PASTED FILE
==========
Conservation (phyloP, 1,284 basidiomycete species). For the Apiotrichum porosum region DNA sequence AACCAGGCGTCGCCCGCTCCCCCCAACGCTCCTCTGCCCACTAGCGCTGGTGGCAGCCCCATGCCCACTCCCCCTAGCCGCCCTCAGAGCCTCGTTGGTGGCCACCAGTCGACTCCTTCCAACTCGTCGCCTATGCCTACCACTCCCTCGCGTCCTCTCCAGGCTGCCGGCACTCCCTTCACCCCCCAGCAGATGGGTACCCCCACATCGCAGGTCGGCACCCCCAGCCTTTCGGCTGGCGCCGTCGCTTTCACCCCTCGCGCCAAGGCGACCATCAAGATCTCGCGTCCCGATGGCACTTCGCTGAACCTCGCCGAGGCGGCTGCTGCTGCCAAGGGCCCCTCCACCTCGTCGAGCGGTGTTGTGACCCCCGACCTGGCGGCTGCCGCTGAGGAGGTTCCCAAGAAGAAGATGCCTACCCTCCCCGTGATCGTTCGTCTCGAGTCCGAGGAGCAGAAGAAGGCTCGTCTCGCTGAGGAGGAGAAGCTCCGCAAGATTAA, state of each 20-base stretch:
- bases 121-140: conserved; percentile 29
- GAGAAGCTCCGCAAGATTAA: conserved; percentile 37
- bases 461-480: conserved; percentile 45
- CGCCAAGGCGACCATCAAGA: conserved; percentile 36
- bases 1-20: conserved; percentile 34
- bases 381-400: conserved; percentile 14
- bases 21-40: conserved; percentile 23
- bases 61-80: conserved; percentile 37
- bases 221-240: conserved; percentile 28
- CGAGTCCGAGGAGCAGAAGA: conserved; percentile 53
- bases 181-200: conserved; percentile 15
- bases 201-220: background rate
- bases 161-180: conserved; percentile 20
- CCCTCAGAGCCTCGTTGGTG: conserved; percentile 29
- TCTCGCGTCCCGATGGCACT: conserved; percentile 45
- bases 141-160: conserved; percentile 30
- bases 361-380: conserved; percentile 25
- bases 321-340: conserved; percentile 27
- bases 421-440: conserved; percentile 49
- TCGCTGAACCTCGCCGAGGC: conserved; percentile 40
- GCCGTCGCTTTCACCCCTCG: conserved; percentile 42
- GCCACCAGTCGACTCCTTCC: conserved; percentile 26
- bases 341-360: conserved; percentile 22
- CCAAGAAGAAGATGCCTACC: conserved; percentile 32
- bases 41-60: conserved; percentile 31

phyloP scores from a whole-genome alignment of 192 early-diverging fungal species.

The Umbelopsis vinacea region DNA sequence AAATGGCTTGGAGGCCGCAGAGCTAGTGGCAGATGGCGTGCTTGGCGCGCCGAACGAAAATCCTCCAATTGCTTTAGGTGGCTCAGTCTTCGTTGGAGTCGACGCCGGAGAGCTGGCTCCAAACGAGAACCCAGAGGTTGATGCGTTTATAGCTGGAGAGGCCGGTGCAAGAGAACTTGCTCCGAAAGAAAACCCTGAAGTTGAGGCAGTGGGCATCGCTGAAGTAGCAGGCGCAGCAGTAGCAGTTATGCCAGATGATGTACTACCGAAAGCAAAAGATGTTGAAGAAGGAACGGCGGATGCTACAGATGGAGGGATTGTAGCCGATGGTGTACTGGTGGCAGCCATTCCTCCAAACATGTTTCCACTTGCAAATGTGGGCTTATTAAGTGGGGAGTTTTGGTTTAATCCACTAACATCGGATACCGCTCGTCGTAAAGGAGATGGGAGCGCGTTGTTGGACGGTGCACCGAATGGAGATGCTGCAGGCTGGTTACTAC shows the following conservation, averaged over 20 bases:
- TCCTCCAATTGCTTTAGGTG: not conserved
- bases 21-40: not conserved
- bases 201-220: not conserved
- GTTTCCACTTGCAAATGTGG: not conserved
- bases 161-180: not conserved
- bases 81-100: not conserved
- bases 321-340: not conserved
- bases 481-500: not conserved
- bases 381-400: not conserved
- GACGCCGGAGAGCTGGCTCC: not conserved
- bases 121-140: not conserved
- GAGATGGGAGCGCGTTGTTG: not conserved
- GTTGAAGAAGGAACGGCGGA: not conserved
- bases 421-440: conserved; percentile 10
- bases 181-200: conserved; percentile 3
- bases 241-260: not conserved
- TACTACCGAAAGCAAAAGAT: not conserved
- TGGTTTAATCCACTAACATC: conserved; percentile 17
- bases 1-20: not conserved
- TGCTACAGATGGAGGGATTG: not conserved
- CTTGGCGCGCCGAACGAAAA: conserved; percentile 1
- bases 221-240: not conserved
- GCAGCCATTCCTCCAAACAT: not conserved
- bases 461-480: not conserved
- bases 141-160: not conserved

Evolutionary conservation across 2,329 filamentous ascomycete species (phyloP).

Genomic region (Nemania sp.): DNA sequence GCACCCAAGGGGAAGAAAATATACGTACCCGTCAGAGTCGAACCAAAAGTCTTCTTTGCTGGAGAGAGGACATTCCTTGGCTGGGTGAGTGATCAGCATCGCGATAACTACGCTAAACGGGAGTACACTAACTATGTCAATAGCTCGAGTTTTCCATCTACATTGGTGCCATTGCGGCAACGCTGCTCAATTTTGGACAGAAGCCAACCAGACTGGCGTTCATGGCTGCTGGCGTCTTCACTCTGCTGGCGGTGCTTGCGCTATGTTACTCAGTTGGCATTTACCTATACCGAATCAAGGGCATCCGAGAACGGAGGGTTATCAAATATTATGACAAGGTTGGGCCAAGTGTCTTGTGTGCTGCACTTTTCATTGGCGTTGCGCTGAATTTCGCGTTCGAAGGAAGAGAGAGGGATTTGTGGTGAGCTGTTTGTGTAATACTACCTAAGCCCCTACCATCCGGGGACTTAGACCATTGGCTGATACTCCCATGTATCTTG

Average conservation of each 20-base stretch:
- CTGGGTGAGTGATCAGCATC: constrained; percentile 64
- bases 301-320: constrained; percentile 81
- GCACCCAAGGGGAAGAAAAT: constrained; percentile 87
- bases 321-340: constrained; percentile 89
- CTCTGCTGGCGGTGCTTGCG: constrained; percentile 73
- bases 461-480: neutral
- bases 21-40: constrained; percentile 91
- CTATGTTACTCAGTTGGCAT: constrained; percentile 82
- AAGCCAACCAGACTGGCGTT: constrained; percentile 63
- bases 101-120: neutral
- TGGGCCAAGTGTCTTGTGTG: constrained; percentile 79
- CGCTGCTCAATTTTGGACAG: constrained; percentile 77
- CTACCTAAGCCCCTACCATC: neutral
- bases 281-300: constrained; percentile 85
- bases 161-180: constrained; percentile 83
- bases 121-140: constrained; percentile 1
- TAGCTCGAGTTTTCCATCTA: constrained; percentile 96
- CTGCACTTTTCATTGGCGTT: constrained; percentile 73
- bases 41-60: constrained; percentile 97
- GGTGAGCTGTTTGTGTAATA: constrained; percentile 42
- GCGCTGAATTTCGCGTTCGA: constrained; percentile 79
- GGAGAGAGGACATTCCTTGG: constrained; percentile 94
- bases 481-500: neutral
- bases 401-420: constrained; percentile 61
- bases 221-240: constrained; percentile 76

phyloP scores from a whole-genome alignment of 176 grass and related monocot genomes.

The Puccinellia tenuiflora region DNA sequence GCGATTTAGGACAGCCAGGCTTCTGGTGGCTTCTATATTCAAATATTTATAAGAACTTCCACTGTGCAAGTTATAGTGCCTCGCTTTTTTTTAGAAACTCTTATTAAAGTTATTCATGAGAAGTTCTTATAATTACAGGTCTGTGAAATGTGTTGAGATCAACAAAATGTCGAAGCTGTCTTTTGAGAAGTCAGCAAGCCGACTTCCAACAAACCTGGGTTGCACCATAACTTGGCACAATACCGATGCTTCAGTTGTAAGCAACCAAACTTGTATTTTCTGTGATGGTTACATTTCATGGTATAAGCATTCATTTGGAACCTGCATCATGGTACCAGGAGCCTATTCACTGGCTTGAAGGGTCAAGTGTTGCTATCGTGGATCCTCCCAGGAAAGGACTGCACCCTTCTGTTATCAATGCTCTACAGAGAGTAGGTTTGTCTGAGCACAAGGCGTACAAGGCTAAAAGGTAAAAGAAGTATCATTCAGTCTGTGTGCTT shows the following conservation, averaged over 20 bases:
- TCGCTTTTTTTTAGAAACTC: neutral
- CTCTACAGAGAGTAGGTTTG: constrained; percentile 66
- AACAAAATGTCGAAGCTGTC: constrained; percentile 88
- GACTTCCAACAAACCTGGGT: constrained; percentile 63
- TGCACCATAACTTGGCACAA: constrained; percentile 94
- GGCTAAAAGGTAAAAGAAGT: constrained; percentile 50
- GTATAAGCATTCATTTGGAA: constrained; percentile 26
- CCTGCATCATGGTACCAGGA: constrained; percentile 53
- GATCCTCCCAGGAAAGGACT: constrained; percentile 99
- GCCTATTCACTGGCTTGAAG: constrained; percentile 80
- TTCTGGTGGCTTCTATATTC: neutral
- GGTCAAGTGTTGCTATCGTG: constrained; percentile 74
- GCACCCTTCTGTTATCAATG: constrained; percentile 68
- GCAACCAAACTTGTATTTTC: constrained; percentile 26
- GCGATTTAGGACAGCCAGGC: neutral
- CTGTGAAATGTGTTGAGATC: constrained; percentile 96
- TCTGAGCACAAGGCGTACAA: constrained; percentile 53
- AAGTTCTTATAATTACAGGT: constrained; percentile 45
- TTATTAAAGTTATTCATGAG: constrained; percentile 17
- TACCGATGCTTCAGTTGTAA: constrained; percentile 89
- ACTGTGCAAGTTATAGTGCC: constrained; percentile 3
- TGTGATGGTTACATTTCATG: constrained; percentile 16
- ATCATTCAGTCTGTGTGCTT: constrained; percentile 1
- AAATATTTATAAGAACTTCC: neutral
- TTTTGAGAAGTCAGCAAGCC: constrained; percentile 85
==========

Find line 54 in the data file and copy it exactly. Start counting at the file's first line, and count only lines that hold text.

Evolutionary conservation across 2,329 filamentous ascomycete species (phyloP).